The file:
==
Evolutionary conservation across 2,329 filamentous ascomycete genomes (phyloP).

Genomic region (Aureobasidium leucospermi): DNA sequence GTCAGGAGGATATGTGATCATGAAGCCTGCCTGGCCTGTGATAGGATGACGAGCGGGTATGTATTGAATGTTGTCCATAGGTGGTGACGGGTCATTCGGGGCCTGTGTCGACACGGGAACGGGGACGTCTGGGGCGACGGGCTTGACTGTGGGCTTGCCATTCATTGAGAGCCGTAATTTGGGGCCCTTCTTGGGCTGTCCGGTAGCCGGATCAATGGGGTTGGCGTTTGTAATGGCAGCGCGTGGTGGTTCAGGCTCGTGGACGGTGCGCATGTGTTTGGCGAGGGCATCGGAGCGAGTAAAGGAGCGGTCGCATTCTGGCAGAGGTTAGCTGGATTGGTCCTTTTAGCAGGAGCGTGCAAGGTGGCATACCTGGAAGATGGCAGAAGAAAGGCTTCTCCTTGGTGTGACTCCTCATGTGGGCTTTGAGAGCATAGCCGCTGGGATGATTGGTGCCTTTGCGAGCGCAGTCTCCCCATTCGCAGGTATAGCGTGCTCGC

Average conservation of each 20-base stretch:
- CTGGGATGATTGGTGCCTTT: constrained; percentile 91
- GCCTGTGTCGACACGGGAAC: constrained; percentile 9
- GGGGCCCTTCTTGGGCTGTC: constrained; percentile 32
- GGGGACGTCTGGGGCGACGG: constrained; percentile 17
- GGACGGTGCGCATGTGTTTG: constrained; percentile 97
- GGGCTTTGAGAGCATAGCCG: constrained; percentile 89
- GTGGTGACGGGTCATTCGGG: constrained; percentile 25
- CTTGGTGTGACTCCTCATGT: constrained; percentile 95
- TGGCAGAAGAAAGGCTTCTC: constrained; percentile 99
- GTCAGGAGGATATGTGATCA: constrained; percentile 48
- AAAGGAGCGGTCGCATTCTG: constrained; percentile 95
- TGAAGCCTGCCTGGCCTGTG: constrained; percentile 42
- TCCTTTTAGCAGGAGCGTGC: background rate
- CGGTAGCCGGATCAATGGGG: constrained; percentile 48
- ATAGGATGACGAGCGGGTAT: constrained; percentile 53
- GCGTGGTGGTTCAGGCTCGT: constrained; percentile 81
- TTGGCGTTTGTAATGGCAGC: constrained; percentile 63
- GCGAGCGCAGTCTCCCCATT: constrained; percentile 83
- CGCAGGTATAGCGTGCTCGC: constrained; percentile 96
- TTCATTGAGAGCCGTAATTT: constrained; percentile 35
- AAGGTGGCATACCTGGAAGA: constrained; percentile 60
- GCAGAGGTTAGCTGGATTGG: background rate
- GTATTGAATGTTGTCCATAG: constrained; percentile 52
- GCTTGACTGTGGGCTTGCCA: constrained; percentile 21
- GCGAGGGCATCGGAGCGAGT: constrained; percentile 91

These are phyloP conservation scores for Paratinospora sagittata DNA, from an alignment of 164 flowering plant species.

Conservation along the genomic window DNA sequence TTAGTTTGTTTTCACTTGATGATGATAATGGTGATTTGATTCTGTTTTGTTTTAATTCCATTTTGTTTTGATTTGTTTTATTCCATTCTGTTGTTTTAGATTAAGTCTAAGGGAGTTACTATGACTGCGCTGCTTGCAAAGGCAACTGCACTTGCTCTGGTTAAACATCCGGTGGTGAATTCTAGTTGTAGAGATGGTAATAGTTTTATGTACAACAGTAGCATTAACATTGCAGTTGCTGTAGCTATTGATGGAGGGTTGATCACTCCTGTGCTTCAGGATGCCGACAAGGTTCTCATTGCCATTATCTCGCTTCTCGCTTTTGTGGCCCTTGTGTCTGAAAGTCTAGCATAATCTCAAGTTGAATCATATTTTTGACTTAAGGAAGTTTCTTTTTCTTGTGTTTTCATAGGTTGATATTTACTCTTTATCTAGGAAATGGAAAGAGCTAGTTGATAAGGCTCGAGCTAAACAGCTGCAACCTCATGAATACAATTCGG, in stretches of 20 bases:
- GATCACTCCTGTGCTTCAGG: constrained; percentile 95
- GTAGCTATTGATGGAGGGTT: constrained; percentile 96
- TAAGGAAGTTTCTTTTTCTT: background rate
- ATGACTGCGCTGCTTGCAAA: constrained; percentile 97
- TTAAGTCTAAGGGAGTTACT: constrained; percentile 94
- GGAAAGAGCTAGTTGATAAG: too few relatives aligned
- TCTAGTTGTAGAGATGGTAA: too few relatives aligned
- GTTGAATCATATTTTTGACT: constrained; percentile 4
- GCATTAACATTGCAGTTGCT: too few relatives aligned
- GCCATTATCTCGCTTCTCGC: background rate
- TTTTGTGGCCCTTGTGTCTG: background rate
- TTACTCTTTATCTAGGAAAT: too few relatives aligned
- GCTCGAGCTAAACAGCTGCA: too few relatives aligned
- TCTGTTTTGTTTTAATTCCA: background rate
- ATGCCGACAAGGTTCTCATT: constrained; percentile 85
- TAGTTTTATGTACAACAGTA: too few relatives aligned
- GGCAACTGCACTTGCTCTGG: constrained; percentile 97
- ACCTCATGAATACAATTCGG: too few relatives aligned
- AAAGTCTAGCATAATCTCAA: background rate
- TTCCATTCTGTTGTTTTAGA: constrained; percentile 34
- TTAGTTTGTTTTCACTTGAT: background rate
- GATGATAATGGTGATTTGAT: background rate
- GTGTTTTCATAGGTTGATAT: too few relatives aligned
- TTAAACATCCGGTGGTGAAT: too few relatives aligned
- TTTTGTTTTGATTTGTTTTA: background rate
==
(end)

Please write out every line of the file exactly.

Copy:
Evolutionary conservation across 2,329 filamentous ascomycete genomes (phyloP).

Genomic region (Aureobasidium leucospermi): DNA sequence GTCAGGAGGATATGTGATCATGAAGCCTGCCTGGCCTGTGATAGGATGACGAGCGGGTATGTATTGAATGTTGTCCATAGGTGGTGACGGGTCATTCGGGGCCTGTGTCGACACGGGAACGGGGACGTCTGGGGCGACGGGCTTGACTGTGGGCTTGCCATTCATTGAGAGCCGTAATTTGGGGCCCTTCTTGGGCTGTCCGGTAGCCGGATCAATGGGGTTGGCGTTTGTAATGGCAGCGCGTGGTGGTTCAGGCTCGTGGACGGTGCGCATGTGTTTGGCGAGGGCATCGGAGCGAGTAAAGGAGCGGTCGCATTCTGGCAGAGGTTAGCTGGATTGGTCCTTTTAGCAGGAGCGTGCAAGGTGGCATACCTGGAAGATGGCAGAAGAAAGGCTTCTCCTTGGTGTGACTCCTCATGTGGGCTTTGAGAGCATAGCCGCTGGGATGATTGGTGCCTTTGCGAGCGCAGTCTCCCCATTCGCAGGTATAGCGTGCTCGC

Average conservation of each 20-base stretch:
- CTGGGATGATTGGTGCCTTT: constrained; percentile 91
- GCCTGTGTCGACACGGGAAC: constrained; percentile 9
- GGGGCCCTTCTTGGGCTGTC: constrained; percentile 32
- GGGGACGTCTGGGGCGACGG: constrained; percentile 17
- GGACGGTGCGCATGTGTTTG: constrained; percentile 97
- GGGCTTTGAGAGCATAGCCG: constrained; percentile 89
- GTGGTGACGGGTCATTCGGG: constrained; percentile 25
- CTTGGTGTGACTCCTCATGT: constrained; percentile 95
- TGGCAGAAGAAAGGCTTCTC: constrained; percentile 99
- GTCAGGAGGATATGTGATCA: constrained; percentile 48
- AAAGGAGCGGTCGCATTCTG: constrained; percentile 95
- TGAAGCCTGCCTGGCCTGTG: constrained; percentile 42
- TCCTTTTAGCAGGAGCGTGC: background rate
- CGGTAGCCGGATCAATGGGG: constrained; percentile 48
- ATAGGATGACGAGCGGGTAT: constrained; percentile 53
- GCGTGGTGGTTCAGGCTCGT: constrained; percentile 81
- TTGGCGTTTGTAATGGCAGC: constrained; percentile 63
- GCGAGCGCAGTCTCCCCATT: constrained; percentile 83
- CGCAGGTATAGCGTGCTCGC: constrained; percentile 96
- TTCATTGAGAGCCGTAATTT: constrained; percentile 35
- AAGGTGGCATACCTGGAAGA: constrained; percentile 60
- GCAGAGGTTAGCTGGATTGG: background rate
- GTATTGAATGTTGTCCATAG: constrained; percentile 52
- GCTTGACTGTGGGCTTGCCA: constrained; percentile 21
- GCGAGGGCATCGGAGCGAGT: constrained; percentile 91

These are phyloP conservation scores for Paratinospora sagittata DNA, from an alignment of 164 flowering plant species.

Conservation along the genomic window DNA sequence TTAGTTTGTTTTCACTTGATGATGATAATGGTGATTTGATTCTGTTTTGTTTTAATTCCATTTTGTTTTGATTTGTTTTATTCCATTCTGTTGTTTTAGATTAAGTCTAAGGGAGTTACTATGACTGCGCTGCTTGCAAAGGCAACTGCACTTGCTCTGGTTAAACATCCGGTGGTGAATTCTAGTTGTAGAGATGGTAATAGTTTTATGTACAACAGTAGCATTAACATTGCAGTTGCTGTAGCTATTGATGGAGGGTTGATCACTCCTGTGCTTCAGGATGCCGACAAGGTTCTCATTGCCATTATCTCGCTTCTCGCTTTTGTGGCCCTTGTGTCTGAAAGTCTAGCATAATCTCAAGTTGAATCATATTTTTGACTTAAGGAAGTTTCTTTTTCTTGTGTTTTCATAGGTTGATATTTACTCTTTATCTAGGAAATGGAAAGAGCTAGTTGATAAGGCTCGAGCTAAACAGCTGCAACCTCATGAATACAATTCGG, in stretches of 20 bases:
- GATCACTCCTGTGCTTCAGG: constrained; percentile 95
- GTAGCTATTGATGGAGGGTT: constrained; percentile 96
- TAAGGAAGTTTCTTTTTCTT: background rate
- ATGACTGCGCTGCTTGCAAA: constrained; percentile 97
- TTAAGTCTAAGGGAGTTACT: constrained; percentile 94
- GGAAAGAGCTAGTTGATAAG: too few relatives aligned
- TCTAGTTGTAGAGATGGTAA: too few relatives aligned
- GTTGAATCATATTTTTGACT: constrained; percentile 4
- GCATTAACATTGCAGTTGCT: too few relatives aligned
- GCCATTATCTCGCTTCTCGC: background rate
- TTTTGTGGCCCTTGTGTCTG: background rate
- TTACTCTTTATCTAGGAAAT: too few relatives aligned
- GCTCGAGCTAAACAGCTGCA: too few relatives aligned
- TCTGTTTTGTTTTAATTCCA: background rate
- ATGCCGACAAGGTTCTCATT: constrained; percentile 85
- TAGTTTTATGTACAACAGTA: too few relatives aligned
- GGCAACTGCACTTGCTCTGG: constrained; percentile 97
- ACCTCATGAATACAATTCGG: too few relatives aligned
- AAAGTCTAGCATAATCTCAA: background rate
- TTCCATTCTGTTGTTTTAGA: constrained; percentile 34
- TTAGTTTGTTTTCACTTGAT: background rate
- GATGATAATGGTGATTTGAT: background rate
- GTGTTTTCATAGGTTGATAT: too few relatives aligned
- TTAAACATCCGGTGGTGAAT: too few relatives aligned
- TTTTGTTTTGATTTGTTTTA: background rate